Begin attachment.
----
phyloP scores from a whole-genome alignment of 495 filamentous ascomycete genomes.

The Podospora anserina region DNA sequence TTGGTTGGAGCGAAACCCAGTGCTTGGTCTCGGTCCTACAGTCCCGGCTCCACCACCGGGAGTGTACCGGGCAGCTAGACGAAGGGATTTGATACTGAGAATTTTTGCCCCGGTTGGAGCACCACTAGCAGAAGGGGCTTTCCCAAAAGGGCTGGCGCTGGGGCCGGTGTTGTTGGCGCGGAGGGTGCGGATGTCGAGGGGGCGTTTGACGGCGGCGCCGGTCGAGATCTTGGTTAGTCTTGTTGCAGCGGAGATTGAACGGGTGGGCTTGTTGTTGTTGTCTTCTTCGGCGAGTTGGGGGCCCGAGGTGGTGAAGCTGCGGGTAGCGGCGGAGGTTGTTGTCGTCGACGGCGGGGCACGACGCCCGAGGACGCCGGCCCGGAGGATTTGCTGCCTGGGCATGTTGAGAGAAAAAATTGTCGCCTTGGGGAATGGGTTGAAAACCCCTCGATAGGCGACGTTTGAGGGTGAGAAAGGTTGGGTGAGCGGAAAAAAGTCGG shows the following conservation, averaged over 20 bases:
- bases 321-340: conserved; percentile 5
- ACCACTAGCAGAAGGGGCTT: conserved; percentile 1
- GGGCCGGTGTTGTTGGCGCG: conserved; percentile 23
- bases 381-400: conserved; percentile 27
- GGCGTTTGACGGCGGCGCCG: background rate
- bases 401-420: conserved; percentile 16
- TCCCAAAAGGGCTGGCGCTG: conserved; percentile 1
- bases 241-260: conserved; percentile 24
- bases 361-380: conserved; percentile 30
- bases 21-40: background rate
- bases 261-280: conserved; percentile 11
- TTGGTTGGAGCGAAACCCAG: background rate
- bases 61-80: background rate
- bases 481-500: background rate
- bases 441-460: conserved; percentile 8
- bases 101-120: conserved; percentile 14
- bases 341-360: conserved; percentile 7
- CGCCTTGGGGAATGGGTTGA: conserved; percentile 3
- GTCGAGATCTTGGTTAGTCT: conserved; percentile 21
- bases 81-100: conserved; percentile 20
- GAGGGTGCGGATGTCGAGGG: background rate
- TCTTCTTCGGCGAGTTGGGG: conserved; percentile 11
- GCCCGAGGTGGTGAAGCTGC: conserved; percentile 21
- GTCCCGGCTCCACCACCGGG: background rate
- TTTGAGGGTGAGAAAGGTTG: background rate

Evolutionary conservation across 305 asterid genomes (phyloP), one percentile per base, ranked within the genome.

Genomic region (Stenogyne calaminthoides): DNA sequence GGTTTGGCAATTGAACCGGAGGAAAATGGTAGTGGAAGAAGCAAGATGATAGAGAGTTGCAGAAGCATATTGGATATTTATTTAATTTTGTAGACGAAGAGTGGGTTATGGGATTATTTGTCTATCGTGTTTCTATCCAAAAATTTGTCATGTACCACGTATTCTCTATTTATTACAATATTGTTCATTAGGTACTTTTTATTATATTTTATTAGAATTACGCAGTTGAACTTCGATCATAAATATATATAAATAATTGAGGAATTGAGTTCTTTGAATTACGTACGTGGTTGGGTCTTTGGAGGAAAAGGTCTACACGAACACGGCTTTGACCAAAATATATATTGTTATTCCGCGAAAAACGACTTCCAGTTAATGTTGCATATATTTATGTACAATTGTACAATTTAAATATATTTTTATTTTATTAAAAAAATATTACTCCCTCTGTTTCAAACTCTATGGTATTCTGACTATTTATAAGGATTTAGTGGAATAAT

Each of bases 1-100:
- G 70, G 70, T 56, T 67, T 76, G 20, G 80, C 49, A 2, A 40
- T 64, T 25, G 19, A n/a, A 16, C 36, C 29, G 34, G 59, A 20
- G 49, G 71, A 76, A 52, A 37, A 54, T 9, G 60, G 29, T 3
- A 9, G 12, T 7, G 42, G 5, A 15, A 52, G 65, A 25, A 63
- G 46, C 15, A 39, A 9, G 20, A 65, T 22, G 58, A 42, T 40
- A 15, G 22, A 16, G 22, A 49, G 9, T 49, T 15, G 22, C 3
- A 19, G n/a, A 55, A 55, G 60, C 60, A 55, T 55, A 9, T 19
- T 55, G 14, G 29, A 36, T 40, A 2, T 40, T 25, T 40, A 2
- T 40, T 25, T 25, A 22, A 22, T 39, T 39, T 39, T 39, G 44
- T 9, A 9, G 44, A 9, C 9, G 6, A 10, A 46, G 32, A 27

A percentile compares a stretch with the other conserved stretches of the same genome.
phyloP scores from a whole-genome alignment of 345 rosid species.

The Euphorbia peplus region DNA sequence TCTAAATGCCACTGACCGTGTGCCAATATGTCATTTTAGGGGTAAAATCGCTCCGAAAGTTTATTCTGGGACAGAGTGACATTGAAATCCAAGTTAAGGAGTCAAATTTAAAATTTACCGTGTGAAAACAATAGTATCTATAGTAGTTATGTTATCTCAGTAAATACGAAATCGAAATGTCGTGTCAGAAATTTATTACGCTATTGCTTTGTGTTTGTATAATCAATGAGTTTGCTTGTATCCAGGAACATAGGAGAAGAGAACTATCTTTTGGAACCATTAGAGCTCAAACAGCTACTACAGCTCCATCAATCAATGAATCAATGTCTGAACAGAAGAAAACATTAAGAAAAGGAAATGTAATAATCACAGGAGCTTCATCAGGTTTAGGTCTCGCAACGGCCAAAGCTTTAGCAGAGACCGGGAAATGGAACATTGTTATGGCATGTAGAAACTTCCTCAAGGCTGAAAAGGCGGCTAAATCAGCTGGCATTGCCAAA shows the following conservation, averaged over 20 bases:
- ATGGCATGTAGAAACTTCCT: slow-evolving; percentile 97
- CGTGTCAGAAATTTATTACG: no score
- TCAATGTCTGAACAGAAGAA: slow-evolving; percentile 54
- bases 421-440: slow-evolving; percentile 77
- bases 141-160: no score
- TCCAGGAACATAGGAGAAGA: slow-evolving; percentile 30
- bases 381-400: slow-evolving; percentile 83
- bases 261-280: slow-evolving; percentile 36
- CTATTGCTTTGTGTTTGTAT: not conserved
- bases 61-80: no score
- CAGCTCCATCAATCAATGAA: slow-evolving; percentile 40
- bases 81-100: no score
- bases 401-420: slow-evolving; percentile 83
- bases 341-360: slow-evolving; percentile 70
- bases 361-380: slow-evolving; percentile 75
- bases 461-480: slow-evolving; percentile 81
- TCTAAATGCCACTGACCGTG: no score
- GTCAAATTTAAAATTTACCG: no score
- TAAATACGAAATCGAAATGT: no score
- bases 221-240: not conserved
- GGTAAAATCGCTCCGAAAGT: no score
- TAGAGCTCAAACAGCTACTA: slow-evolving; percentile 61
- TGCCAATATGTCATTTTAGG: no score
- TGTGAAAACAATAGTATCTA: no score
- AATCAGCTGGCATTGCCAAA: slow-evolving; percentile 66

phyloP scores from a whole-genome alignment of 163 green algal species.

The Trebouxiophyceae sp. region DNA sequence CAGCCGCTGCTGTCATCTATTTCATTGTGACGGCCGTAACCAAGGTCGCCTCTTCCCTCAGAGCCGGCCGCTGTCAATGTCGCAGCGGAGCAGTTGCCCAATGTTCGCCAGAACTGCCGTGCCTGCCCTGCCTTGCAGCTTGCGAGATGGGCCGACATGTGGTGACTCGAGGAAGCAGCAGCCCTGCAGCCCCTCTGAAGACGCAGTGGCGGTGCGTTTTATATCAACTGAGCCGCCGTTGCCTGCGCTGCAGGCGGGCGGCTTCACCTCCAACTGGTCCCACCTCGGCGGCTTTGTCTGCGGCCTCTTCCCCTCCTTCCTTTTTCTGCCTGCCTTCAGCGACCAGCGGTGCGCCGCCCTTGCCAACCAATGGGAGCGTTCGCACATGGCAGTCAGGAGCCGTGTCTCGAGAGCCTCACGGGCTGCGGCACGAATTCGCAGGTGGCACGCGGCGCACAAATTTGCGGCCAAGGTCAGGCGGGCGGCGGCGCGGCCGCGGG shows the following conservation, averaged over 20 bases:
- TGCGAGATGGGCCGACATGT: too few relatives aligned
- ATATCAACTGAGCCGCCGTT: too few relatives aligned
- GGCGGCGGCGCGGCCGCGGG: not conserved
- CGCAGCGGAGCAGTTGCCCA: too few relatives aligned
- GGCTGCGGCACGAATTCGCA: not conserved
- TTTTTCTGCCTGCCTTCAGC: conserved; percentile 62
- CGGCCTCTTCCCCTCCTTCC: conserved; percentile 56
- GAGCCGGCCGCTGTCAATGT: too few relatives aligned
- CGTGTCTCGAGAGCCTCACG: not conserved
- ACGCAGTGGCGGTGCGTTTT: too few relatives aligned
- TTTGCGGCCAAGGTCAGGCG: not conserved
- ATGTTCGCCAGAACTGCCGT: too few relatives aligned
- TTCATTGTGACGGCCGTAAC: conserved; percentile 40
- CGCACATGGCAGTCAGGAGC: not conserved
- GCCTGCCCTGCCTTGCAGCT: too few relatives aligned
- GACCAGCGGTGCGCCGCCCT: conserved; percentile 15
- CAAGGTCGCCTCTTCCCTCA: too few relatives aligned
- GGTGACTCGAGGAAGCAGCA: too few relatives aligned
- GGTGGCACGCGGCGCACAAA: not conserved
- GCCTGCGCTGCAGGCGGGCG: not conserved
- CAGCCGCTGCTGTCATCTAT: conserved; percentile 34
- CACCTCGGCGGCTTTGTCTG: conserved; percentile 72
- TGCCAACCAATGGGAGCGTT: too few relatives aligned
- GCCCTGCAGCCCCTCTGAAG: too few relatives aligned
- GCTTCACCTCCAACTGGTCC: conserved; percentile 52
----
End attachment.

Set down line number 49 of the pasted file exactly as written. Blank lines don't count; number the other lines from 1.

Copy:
- TCCAGGAACATAGGAGAAGA: slow-evolving; percentile 30